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Opening Act 

Ray Charles -- Friendship and George Jones -- My Very Special Guests (both Sony/Legacy): These recent reissues from 1984 and 1979 don't capture either artist at his best, but of the two, the George Jones disc is more successful. Charles duets with country stars such as Hank Williams Jr., Ricky Skaggs and Johnny Cash, but the songs ring hollow as the joviality sounds forced. Charles singing duets sounds like a capitulation to the marketing department because there's a solitude to his blues that feels intruded upon by guest stars.

On his duet album, George Jones sounds right at home with company on a track. Perhaps because you never get a sense of Jones as anything but a singer, so there's nothing for his guests to crowd. Similarly, the songs are just more songs -- there's no attempt to create give-and-take between the singers -- so the tracks are just tracks, recordings of good songs by great singers.

When the album was initially released, it was only 10 songs, not two discs. At the time, it was met with guarded reviews, many focusing on the awkward duet with Elvis Costello on Costello's "Stranger in the House." At the time, he was deemed by the press as unworthy to share a track with Jones, and Costello still sounds awfully mannered next to such a pure voice. Today, though, Dennis Locorriere and Ray Sawyer from Dr. Hook seem far more out of place. In the 27 subsequent duets culled from a host of albums, the only other obviously awkward one is "If I Could Bottle This Up" with Shelby Lynne, who sounds like she was still trying on voices, trying to discover who she would become.

It's easy to be suspicious and think of these duets as Jones biding his time, waiting for ideas and stabbing at something to make him relevant again, and that's pretty much what they were in their moment. Now, heard outside the context of an ongoing, healthy career, they sound like good-natured fun. Unlike Ray Charles' Friendship, though, it doesn't sound like anybody's laboring.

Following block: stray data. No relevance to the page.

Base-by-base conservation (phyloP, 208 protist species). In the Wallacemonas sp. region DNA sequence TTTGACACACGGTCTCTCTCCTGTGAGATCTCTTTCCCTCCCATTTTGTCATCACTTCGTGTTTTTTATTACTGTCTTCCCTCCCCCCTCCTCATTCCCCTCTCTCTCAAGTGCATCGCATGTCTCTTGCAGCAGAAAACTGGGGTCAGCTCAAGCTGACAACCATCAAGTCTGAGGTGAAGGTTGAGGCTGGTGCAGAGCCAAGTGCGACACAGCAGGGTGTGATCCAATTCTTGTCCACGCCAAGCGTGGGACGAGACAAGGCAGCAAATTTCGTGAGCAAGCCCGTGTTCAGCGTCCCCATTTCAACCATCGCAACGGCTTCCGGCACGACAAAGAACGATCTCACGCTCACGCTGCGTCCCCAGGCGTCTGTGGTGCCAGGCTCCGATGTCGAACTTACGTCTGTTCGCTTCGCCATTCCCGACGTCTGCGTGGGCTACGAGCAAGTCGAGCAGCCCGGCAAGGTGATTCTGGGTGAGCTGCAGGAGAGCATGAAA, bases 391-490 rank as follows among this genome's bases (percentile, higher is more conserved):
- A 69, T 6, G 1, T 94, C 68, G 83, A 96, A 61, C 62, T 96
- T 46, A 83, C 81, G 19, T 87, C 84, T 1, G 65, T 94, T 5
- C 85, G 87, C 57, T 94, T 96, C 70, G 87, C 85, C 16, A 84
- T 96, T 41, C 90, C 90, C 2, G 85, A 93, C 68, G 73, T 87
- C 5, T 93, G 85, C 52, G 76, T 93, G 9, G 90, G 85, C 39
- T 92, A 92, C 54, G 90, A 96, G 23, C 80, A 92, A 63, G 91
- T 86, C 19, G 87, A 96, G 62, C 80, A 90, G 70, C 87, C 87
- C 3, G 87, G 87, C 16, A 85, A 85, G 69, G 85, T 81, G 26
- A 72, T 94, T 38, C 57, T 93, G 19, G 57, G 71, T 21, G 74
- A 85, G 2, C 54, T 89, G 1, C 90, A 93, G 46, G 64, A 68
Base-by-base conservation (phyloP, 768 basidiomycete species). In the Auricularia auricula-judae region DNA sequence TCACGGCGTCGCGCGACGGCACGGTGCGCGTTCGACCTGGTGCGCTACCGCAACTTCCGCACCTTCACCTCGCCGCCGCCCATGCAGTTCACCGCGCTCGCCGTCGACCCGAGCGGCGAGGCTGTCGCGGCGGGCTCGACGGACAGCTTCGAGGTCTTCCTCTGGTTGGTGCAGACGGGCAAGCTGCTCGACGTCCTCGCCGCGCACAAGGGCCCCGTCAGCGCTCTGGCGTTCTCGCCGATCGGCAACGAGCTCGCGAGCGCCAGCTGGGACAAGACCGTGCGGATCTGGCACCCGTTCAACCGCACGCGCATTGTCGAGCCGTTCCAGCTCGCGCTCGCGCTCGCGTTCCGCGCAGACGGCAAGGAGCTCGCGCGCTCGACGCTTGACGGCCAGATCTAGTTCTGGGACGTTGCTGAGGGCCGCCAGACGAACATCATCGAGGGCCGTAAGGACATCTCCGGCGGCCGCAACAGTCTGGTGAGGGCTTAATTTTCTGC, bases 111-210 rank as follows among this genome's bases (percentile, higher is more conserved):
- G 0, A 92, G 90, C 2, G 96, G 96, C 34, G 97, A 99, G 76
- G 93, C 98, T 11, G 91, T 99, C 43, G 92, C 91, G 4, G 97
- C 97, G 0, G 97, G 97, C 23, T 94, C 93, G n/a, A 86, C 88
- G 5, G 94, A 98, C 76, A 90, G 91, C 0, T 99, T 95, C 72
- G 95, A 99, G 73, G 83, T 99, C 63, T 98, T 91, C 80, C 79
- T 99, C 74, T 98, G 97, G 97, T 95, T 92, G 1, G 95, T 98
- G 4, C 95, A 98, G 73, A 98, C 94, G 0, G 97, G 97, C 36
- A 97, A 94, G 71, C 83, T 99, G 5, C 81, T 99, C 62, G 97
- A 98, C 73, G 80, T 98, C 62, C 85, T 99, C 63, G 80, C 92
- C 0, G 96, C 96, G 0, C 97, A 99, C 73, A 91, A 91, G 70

Belle and Sebastian -- Push Barman to Open Old Wounds (Matador): It's hard to listen to Belle and Sebastian and not feel like a British art student in the '60s, living in a cold-water flat and inviting some bird you've fancied to go to an Italian cafe for cappuccino before seeing Antonioni's Blow Up for the sixth time. This two-disc set collects the band's EPs, and it captures everything good about the band. Stuart Murdoch's voice recalls Donovan and Nick Drake, telling stories about young, misunderstood people whose lives are beautifully melancholy, usually because their desire is thwarted in one way or another.

The best track here is "Lazy Line Painter Jane," which also has the most fully fleshed out arrangement. It is acoustic guitar-based, as are most of these songs, but with a female vocalist and a vibrato guitar, it emulates the sound of records by the Shangri-Las. More often, the band's sound shares indie rock's affection for strummed, scrubby sounding guitars and undersold emotions, but the lovely melodies and wise, wistful recollections of life in bohemia are engaging in very traditional ways.